Monday, March 24, 2014

Do People Actually Reject the Living God?

With the prevalence of social media, it is easy to find people very vocally proclaiming why they do not believe in God. Oftentimes, it is because of how other people have presented God or done things in God's name, usually connected to hate, violence, and vengeful wrath. Rosaria Champagne Butterfield shares many examples of this from the LGBT community in The Secret Thoughts of an Unlikely Convert. These individuals say they could never believe in a God like that. In The God-Shaped Brain, Tim Jennings shares an anecdote of a patient saying that, to which he responds, "Good for you. I wouldn't believe in that God, either."

The traditional Christian response is to assume that these individuals are truly atheists or agnostics and do not love and appreciate the Living God. But I've been wondering if that's necessarily true. In these types of situations where the only explicit exposure someone has had to the construct of the Divine is this negativistic view of God and this construct is rejected, are these people necessarily rejecting the true God? Or are they simply rejecting a false, man-made God? Is it possible that they, in fact, recognize, appreciate, love, and even worship the Living God who transforms people's lives but just don't recognize him by name because of what they've been taught?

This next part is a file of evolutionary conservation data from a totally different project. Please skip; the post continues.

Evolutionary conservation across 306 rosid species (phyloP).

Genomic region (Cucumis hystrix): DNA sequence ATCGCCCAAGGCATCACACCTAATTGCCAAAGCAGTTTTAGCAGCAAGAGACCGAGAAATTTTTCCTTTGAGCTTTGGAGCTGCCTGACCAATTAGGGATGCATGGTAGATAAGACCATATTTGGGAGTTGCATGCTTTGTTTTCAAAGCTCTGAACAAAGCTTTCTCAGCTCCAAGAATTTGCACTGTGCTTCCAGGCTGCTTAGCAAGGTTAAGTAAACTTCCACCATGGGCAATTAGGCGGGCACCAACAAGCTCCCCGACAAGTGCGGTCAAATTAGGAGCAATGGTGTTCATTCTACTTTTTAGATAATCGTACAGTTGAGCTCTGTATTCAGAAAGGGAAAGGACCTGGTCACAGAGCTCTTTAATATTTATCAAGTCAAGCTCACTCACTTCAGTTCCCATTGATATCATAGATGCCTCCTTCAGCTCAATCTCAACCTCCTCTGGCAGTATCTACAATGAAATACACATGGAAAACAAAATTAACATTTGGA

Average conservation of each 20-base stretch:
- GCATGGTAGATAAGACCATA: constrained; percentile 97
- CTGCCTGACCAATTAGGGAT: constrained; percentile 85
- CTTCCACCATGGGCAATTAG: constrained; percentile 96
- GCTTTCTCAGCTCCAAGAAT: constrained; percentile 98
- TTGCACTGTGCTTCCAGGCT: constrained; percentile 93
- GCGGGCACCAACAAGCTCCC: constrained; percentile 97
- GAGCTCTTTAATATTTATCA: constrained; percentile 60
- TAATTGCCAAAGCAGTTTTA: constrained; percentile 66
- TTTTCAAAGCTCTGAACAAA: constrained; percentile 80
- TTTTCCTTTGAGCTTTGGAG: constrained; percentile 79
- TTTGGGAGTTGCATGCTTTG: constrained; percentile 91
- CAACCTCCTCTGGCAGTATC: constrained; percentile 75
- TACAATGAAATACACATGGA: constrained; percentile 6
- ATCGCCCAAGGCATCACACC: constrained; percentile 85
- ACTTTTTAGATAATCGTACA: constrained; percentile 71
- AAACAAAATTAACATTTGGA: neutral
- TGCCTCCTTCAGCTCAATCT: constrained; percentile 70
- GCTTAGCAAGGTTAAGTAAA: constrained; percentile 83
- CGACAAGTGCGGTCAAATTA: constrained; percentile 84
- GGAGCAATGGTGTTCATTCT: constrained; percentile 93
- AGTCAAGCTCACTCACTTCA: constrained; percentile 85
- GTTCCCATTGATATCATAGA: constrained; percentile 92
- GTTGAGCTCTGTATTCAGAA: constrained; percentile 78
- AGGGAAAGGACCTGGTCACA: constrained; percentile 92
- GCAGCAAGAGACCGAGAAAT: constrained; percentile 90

When labels and categories can be so destructive because of stereotypes and misrepresentation, is the label someone gives God necessarily important if they recognize him and relate to him anyway?

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